Working with DP Peter Zeitlinger, Herzog shoots early sequences with a palpable restlessness, as if from the perspective of an overawed young man, placing the Steadicam at around chest height and allowing Kidman to tower over us—and, but for Franco, most other characters too. In later scenes, though weather-beaten by the desert, Kidman retains her arrow-straight back and Rapunzel hair, an image of dignity and incorrigible independence among the long line of sheiks and tribal leaders she disarms with smiles, gifts and more than a smattering of chutzpah. Insisting she is merely an archaeologist to the foreigners she meets and merely a traveler to two British archaeologists—among whom is wily T. E. Lawrence (Robert Pattinson), a fellow eccentric with a PhD who foregoes gendered formalities by calling her Gertie—Gertrude is able to negotiate her way across the visually barren and politically labyrinthine Arab land with relative ease. There’s little in the way of narrative tension.
Herzog, who has ridden unchecked on the coattails of his own reputation—as a visionary documentarian with a cool voice, a knack for bringing equally oddball individuals to the big screen, and an investment in things known or referred to as ecstatic truths—was presumably drawn to Bell because of her startling life arc: from the claustrophobic domestic prison of her class to a leading political influence on Arabian politics and the British government’s policies on same. But the paint-by-numbers feel of this biographical overview never threatens to dig deeper. What, at the end of all this, remains but for Bell’s own enigma? Kidman, for her part, does what she can—if that’s ever much at all—with the dreadful dialogue she’s given, looking pensively across the vast sands before her as a “Dear Diary” voiceover tells us that her heart belongs to no one but the desert.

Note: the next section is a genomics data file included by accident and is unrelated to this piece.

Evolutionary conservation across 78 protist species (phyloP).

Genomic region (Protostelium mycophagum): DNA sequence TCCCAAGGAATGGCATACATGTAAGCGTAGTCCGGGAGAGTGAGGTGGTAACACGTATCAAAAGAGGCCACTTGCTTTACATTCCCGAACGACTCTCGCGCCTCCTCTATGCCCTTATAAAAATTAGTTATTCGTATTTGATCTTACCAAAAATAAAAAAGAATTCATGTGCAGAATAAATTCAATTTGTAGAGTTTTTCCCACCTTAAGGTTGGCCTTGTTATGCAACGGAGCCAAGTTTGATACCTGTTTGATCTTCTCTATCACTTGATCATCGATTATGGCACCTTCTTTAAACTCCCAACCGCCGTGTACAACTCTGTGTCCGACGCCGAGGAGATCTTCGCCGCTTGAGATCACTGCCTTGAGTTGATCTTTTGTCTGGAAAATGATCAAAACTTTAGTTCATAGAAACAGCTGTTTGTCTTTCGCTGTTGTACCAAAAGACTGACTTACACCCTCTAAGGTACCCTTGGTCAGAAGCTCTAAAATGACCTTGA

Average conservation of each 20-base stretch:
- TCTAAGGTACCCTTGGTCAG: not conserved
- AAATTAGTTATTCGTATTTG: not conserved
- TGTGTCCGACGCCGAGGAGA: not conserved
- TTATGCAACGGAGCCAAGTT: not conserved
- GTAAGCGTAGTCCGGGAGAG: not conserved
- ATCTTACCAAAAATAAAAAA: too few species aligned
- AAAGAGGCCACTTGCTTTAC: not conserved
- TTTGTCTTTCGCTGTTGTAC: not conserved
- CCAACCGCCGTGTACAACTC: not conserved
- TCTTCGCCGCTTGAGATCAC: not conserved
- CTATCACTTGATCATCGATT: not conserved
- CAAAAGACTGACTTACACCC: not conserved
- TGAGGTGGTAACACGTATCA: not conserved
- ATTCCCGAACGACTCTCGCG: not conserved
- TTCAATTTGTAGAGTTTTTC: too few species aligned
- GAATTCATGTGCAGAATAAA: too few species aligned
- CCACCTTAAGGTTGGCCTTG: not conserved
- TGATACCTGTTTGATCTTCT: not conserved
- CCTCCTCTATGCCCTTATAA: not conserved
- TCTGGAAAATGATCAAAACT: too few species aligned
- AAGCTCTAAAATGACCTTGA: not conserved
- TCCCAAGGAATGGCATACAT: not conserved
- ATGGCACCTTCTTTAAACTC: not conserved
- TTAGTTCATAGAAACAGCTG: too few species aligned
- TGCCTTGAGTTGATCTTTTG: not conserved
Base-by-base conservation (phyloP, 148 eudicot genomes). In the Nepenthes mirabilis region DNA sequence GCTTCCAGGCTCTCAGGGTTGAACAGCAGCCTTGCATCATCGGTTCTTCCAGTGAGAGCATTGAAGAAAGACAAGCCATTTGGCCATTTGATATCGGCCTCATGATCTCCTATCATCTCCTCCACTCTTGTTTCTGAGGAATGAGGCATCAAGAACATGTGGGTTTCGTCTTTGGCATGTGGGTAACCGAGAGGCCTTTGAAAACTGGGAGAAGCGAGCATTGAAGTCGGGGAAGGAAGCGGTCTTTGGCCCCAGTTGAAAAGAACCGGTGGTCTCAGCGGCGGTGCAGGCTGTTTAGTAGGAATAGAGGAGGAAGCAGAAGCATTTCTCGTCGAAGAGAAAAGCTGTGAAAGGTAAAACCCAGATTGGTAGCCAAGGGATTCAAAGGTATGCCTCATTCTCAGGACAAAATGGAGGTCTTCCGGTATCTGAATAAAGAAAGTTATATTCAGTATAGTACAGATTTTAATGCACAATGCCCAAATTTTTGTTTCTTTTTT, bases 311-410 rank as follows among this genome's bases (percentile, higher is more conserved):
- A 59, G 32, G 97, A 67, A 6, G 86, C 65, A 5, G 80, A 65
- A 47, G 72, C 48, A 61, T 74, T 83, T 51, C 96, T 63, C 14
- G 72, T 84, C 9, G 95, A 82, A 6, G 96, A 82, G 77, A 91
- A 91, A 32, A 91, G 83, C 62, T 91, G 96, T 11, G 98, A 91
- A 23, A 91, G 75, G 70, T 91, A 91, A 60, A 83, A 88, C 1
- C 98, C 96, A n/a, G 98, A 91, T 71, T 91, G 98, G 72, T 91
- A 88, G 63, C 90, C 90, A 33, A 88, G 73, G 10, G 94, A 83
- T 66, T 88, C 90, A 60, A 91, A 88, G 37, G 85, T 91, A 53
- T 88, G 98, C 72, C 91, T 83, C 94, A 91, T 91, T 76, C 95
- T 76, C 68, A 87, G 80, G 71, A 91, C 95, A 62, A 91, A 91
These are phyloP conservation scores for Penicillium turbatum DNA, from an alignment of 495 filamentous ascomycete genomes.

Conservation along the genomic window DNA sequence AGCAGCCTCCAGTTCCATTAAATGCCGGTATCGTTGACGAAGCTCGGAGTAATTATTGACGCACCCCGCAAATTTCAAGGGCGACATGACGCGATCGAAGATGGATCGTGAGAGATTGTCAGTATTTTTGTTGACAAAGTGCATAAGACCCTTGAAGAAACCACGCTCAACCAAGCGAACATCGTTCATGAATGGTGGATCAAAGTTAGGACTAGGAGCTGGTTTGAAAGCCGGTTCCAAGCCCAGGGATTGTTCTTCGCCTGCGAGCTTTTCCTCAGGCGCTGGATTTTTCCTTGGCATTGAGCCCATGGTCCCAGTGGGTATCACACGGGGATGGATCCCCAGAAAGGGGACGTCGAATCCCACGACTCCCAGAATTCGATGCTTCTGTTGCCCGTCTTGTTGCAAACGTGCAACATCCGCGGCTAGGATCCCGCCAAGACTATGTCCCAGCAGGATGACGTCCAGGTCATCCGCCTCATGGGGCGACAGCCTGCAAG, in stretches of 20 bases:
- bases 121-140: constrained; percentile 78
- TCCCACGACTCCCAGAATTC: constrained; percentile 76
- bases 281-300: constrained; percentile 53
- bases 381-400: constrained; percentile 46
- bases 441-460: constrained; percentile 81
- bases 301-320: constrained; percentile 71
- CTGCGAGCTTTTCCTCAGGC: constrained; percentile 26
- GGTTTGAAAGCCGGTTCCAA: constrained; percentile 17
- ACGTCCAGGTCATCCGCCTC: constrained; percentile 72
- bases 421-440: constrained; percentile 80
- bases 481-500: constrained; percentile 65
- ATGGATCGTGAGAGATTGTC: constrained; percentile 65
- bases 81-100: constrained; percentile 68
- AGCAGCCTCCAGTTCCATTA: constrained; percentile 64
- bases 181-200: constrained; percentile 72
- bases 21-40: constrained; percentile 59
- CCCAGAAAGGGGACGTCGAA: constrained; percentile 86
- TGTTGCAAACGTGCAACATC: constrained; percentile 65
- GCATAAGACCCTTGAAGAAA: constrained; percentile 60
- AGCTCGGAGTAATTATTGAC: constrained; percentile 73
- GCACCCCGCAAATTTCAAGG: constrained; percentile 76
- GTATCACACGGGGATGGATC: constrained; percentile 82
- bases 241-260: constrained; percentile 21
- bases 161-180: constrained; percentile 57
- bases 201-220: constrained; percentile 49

In contrast, scant time is given by Herzog and his collaborators to the political complexities of the fiercely tribal land that Bell helped divide in line with the imperialist agendas that went far beyond her. The veteran director seemingly has little interest in demystifying the small legend that precedes and follows the real-life person, preferring to speculate about her romantic life than the insidious foreign policies that both conditioned and were conditioned by her. That’s all well and good, of course, if the narrower focus finds enough actorly nuances to justify it. But as Gertie’s two leading men, Herzog casts a lazy jester in Franco and an overworked thesp in Lewis. Given the intrigues and even political insights that a serious, fully committed treatment of Bell’s life might have resulted in, it’s a shame her years in the land she loved are apparently reducible to ill-fated investments in two bland, charmless men.